The First Pacemaker

I heard an interesting story today from someone involved in heart surgery research, a story about the first battery powered pacemaker to be used on a human. I don't know if any aspect of this is apocryphal or not, but I can tell you that the source is pretty reliable, and parts of this story are widely repeated on the Intertubes, so they must be true.

The original pacemaker was, of course, developed here at the University of Minnesota. In fact, open heard surgery was pioneered here and a lot of other heart related research. This is also where the first (and only) human-grown heart was generated some months back when stem cells were used to seed a frame of connective tissue to grow a brand new heart from scratch. I guess the University of Minnesota is Heart Central. UMN heart hearts.

So, this early pacemaker was a big huge thing that the patient would have to push around like a shopping cart. In those days, the pacemakers would be installed in one part of the research hospital, and the patient would then be moved to a different part of the research hospital, and this process was facilitated by having a 300 foot long extension cord plugged into one place so the pacemaker did not have to be unplugged while the patient was moved from the surgery to his or her room.

One day the power went out in the hospital and some guy on a pacemaker died. Bummer.

This difficulty caused Walton Lillehei, the inventor of the pacemaker, to seek a solution by way of a battery powered pacemaker. He approached a guy who owned a small company that had been contracted to maintain some of the electronic equipment in the research hospital and asked him if he could develop a battery powered device. The man he approached to work this out was Earl Bakken. The small company Bakken ran was Medronics. The rest is history.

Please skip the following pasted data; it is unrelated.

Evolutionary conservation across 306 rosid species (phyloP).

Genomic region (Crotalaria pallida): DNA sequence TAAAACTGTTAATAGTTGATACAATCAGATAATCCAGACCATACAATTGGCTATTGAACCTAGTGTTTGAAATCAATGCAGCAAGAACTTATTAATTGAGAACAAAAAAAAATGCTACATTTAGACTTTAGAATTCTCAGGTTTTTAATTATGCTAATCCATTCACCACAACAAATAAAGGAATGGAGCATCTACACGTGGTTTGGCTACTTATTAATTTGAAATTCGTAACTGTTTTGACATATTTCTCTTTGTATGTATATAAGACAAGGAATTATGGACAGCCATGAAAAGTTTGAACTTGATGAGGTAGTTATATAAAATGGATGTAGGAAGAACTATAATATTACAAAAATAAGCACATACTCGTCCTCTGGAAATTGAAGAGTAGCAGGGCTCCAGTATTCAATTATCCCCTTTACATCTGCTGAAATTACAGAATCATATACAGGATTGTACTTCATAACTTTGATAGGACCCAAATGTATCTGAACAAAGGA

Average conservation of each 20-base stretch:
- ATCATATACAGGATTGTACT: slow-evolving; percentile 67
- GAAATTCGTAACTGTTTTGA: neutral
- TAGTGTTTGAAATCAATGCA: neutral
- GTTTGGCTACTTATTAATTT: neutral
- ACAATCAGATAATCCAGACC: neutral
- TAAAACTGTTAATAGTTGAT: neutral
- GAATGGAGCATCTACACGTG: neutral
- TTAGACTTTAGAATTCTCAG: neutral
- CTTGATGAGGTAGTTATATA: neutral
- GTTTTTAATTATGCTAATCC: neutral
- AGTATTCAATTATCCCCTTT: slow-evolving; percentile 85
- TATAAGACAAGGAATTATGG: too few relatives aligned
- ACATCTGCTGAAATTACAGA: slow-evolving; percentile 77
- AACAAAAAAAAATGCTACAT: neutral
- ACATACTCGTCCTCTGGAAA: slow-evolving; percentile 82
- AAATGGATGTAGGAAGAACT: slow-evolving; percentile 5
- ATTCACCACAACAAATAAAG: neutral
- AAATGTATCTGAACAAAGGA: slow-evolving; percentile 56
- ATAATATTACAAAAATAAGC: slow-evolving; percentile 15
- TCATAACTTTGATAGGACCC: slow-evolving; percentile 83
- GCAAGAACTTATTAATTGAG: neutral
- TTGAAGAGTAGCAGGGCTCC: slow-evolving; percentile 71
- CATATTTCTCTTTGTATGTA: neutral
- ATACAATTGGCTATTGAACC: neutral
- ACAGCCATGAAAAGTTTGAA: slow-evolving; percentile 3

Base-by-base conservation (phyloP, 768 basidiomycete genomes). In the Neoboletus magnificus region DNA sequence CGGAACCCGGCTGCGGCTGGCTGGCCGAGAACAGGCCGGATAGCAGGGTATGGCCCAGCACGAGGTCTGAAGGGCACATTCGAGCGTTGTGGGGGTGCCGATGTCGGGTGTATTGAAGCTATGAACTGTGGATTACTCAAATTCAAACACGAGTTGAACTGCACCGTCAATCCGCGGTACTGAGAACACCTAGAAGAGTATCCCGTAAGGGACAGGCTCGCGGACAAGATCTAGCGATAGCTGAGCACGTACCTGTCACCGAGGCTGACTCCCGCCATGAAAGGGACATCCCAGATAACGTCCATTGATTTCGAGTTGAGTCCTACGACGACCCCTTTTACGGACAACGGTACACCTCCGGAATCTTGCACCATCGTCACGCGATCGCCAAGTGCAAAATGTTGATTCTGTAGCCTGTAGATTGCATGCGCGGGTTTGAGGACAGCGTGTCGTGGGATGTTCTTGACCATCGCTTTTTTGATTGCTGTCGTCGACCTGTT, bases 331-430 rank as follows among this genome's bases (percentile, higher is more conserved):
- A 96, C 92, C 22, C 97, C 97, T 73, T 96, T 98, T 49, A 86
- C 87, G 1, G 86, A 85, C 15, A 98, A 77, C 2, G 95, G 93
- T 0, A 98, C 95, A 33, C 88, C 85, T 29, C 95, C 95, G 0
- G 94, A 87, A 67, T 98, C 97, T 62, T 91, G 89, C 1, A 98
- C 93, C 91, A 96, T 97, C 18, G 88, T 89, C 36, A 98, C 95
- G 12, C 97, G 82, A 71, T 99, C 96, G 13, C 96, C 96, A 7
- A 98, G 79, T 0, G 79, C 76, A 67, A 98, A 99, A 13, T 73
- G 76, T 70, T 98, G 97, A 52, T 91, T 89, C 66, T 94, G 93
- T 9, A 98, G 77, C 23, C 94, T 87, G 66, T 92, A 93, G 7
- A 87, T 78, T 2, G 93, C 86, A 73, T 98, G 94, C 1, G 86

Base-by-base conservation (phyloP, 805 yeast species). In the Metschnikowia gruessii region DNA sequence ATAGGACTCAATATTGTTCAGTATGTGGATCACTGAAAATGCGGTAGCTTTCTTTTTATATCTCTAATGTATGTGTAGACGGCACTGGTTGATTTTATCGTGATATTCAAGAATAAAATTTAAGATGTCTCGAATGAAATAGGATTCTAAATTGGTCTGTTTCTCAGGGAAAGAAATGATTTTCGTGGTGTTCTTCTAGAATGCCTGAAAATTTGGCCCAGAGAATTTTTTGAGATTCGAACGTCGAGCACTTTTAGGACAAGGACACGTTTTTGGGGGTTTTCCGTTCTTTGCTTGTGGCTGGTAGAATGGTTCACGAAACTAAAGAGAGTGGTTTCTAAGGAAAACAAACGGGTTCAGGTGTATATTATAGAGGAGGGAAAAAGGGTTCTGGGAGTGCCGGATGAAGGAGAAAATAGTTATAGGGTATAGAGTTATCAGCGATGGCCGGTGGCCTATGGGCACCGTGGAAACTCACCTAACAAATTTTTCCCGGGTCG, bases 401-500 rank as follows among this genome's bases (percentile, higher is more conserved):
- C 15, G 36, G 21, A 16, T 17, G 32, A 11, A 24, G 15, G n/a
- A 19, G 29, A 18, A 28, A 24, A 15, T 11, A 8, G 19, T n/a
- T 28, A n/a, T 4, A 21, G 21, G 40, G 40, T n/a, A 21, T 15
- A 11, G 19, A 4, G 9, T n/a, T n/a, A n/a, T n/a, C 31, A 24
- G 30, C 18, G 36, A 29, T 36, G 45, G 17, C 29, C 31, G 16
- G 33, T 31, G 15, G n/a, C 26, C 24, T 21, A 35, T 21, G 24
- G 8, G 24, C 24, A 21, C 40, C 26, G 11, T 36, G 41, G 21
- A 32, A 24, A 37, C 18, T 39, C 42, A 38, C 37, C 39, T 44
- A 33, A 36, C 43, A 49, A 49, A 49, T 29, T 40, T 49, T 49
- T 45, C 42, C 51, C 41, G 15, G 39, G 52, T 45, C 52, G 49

But that's not the story I wanted to tell.

So, Bakken developed this pacemaker using the newly invented transistor, the circuitry from a metronome, and a battery, and brought it to Lillehei, and Lillehei and his team got a dog, and induced damage in the dog's heart that could be treated with the pacemaker. They attached the pacemaker, and the dog seemed fine. Lillehei and Bakken went home that night knowing something very interesting and important had happened that day.

The next day, Bakken returned to the hospital to see how the pacemaker was working, and was shocked and dismayed to find out, when he visited the lab ... the very lab, by the way, where I was told this story earlier today ... to find that the dog had died. Bummer.

Bakken quickly learned, however, that the dog had died because Lillehei had removed the pacemaker from the animal and installed it on a critically ill child upstairs in the hospital. The child was doing fine, and the first use of the pacemaker on a human had commenced using the original prototype, literally hours after the prototype was first rolled out.

Ah, the days before those pesky Human Subjects rules and regulations!

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Greg - I once worked with a couple engineering types who were with Medtronic in the "old days" you describe in your post. They "spun off" from Medtronic to develop a blood oxygenator that eventually made them all rich. Their big break came when a still very untested device was used in an emergency setting -- and to everybody's surprise and delight, the patient survived. Overnight, and with gushing publicity, their little device company became "valuable". Anyway, I guess the point is that the medical device industry in Minnesota was a sort of "wild west" with big risks and big rewards.

By bob koepp (not verified) on 09 Apr 2009 #permalink

This is also where the first (and only) human-grown heart was generated....

Well, if you want to be technical, aren't all our hearts human-grown? ;)

Yea, I was looking at one of those today. I was disappointed to learn that it does not run Linux.